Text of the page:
The “manifest lack” of Brexit by the British is a “real risk” for managing cross-channel traffic in the coming weeks, warns the Prefect of the North in a letter addressed to Prime Minister Jean Castex on Friday. In a letter dated 14 January, the prefect of the North Defense and Security Zone, Michel Lalande, said, “The technological shift to granting the United Kingdom the status of a third country is technically successful on the French side.” A view of the consequences of Brexit two weeks after it came into existence.
This situation points to “real risk in the event of activity resuming”, he notes, while heavy goods traffic between the United Kingdom and France begins to gain strength after the beginning of January. very quiet. “The low level of traffic, the relative absence of goods transported for import, but the initial flexibility of state services in formal controls pose difficulties that are still very real”, storage car parks and channels at the port of Calais Having already found herself saturated several times at the exit of the tunnel, Michelle Lalande was concerned.
He underlines that many heavy goods vehicles remain blocked for “uneven delays”, sometimes more than sixty hours. Amid this problem is the fact that “health certificates completed by British authorities are incomplete and unsatisfactory, causing many heavy goods vehicles to land in France while the absence of this formality cannot be regulated”. Another problem weakening the “smart border” system, which should allow document control during crossings, is that agents of transportation companies often scan for incorrect documents.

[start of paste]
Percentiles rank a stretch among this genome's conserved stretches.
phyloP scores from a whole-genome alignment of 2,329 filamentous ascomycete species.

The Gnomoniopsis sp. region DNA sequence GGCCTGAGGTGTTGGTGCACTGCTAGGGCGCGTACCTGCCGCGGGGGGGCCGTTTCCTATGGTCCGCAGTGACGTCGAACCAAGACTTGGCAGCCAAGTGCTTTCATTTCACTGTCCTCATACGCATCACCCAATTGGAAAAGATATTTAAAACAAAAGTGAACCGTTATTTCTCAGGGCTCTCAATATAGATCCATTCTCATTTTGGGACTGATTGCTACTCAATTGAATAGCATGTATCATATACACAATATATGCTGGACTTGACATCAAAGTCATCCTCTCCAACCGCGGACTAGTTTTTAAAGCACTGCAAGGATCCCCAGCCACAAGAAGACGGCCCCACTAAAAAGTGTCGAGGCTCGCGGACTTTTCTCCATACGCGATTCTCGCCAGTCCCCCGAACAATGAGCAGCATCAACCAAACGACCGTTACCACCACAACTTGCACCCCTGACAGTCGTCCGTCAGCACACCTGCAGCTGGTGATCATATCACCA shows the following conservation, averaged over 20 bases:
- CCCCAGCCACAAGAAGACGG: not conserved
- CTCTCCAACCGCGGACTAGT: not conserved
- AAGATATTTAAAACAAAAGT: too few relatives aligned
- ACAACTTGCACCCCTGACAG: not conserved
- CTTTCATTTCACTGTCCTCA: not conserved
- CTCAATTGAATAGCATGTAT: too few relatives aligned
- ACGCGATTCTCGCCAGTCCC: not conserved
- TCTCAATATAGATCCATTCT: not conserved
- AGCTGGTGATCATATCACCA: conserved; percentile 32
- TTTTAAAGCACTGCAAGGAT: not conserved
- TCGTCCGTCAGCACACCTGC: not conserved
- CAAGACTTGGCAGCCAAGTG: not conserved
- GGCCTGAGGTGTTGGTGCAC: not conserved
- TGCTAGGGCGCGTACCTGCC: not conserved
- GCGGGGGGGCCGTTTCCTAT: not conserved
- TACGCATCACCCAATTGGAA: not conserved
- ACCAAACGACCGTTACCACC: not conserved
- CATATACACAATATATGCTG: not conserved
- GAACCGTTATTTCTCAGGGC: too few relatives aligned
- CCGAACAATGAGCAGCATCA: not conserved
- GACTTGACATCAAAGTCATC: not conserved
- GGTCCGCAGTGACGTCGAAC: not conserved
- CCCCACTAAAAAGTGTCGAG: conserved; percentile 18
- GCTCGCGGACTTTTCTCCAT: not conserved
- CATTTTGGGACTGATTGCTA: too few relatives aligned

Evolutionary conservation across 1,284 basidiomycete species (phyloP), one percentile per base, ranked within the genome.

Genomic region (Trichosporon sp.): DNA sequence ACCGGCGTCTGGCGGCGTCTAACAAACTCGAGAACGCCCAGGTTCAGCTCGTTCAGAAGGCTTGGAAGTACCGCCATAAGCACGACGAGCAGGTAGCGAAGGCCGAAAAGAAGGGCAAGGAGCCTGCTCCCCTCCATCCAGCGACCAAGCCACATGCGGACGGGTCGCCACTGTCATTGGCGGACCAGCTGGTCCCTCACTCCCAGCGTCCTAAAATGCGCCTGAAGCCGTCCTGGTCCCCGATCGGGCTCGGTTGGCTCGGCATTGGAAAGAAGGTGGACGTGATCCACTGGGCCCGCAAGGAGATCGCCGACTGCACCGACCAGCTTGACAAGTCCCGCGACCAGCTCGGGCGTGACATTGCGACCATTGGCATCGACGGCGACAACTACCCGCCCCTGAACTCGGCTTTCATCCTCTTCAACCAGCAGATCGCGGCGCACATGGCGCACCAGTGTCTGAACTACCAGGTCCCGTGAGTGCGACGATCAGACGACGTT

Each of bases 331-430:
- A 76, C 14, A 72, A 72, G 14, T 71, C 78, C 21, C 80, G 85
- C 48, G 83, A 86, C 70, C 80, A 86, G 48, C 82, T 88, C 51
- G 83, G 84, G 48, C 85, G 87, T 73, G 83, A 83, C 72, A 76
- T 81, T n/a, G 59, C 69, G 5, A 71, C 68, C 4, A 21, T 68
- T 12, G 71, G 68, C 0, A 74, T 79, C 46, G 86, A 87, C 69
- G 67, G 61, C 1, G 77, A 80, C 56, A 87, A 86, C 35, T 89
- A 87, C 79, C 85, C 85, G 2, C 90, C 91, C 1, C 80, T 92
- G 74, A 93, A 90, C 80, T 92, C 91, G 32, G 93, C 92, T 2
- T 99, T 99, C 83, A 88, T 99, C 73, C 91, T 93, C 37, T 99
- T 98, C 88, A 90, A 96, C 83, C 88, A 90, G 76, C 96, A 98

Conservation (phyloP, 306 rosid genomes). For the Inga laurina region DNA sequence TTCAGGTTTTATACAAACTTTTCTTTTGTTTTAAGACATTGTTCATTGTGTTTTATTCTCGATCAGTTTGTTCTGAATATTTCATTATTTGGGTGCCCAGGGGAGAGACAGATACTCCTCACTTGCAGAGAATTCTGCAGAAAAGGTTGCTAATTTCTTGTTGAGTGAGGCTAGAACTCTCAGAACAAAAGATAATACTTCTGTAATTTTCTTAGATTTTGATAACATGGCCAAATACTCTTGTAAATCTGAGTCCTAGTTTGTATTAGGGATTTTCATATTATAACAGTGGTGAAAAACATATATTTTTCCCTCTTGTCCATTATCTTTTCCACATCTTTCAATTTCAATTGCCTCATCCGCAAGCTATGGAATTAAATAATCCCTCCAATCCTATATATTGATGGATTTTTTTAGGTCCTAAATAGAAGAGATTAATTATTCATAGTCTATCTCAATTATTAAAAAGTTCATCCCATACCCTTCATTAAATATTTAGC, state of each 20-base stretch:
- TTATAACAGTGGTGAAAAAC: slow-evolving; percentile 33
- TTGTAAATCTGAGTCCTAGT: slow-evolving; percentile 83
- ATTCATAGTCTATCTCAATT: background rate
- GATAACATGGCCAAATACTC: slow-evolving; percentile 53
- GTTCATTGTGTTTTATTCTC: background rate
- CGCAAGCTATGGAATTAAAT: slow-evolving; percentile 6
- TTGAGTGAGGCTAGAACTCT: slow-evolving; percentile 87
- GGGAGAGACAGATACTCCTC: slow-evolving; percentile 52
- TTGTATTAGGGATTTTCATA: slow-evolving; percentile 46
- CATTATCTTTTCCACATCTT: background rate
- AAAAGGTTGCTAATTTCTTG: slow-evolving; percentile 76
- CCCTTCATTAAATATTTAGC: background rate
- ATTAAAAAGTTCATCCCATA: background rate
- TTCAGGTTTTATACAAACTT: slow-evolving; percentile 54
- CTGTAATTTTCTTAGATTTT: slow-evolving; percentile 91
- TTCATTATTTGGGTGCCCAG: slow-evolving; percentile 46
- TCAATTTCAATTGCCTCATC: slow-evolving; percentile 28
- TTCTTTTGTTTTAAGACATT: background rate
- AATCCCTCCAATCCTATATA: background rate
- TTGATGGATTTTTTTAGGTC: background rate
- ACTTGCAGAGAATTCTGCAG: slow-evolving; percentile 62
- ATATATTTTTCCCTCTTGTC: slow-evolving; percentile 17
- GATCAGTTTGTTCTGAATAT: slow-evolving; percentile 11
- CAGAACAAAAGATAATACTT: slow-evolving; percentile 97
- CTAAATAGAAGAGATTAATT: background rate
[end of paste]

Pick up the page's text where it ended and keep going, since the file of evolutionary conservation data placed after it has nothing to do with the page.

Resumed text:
Facing these difficulties, recalling the “constant dialogue between the French and British services”, Michel Lalande indicates that the situation has improved since the beginning of the week, particularly due to the tightening of controls on the French side .
In his letter, the prefect also points to the concern that continues in the French fishing sector, with the terms of the application of the cooperation agreement taking time to become clear. He said he feared that the port of Boglenay-sur-Mer would “lose its position in the long term” as the leading French fishing port “gave the greatest reduction in landing” of seafood. A meeting on this subject was held on Friday. In Bologne among representatives of the state and fishermen.
Organizer. Zombie aficionado. Wannabe reader. Passionate writer. Twitter lover. Music scholar. Web expert.